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Glazing

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by

Jessica Stuver

on 17 September 2014

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Transcript of Glazing

Glazing
Glazes
ceramic glazes are made up of materials that, when they fuse during the firing process, form a vitreous layer that adheres to the clay surface

to make glazes, you need silica, flux, and refractory material
silica
the element that converts raw pottery into a glass-like state
flux
the material that makes the glaze fuse with the clay
refractory material
this hardens and stabilizes the glaze
Glazing methods
glazes can be dipped, poured, sprayed, or brushed onto ceramic pieces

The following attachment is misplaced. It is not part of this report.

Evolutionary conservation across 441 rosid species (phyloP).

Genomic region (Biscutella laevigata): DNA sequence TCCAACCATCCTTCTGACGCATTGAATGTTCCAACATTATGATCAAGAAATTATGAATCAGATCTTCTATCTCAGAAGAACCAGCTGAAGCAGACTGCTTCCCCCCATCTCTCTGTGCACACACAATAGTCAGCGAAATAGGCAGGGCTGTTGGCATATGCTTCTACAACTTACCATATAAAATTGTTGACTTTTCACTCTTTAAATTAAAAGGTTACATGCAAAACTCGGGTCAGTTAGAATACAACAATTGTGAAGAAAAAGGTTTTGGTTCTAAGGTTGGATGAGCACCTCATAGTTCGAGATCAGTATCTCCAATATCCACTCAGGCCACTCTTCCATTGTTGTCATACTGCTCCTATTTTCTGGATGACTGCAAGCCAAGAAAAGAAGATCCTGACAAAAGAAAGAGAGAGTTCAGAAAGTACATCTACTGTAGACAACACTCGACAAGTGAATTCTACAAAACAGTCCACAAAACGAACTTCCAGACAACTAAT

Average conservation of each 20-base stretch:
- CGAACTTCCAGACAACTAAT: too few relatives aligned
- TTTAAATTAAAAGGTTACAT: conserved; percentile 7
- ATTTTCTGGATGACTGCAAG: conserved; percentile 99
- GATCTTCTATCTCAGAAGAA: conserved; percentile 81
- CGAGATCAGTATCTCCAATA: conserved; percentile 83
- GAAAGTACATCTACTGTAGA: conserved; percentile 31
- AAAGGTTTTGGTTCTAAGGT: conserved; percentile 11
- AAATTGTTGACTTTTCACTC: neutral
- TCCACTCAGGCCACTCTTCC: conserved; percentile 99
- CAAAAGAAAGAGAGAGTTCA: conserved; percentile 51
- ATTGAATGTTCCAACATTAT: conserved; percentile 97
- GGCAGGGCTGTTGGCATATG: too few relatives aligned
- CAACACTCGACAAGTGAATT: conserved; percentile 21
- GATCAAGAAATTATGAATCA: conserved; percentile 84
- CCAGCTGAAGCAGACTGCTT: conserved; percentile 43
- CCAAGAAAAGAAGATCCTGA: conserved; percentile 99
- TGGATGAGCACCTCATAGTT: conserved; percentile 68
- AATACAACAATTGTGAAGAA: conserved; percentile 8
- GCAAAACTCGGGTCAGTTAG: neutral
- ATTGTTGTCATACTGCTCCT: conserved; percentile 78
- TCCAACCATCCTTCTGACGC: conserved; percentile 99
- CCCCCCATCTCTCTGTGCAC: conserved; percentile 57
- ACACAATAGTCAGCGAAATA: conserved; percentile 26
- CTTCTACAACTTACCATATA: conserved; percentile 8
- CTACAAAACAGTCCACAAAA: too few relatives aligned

brushing glazes is best for novice potters and also allows for more precision
Colors
the glazes undergo a chemical reaction when they are fired in the kiln, so in addition to surface texture, the glazes change colors as well

do not choose colors by how they appear in the container; use the test tiles to check color appearance
Brushing glazes
glazing is very different from painting; brush slowly, allowing the bisque-fired clay to absorb the glaze

apply the glaze evenly, and try to keep it from dripping or running

you will need 2-3 coats of glaze in order to get full coverage; allow the coats to dry in between
Glaze Fire
a ceramic piece must be refired after it has been glazed in order to bond the glaze to the ceramic surface
Full transcript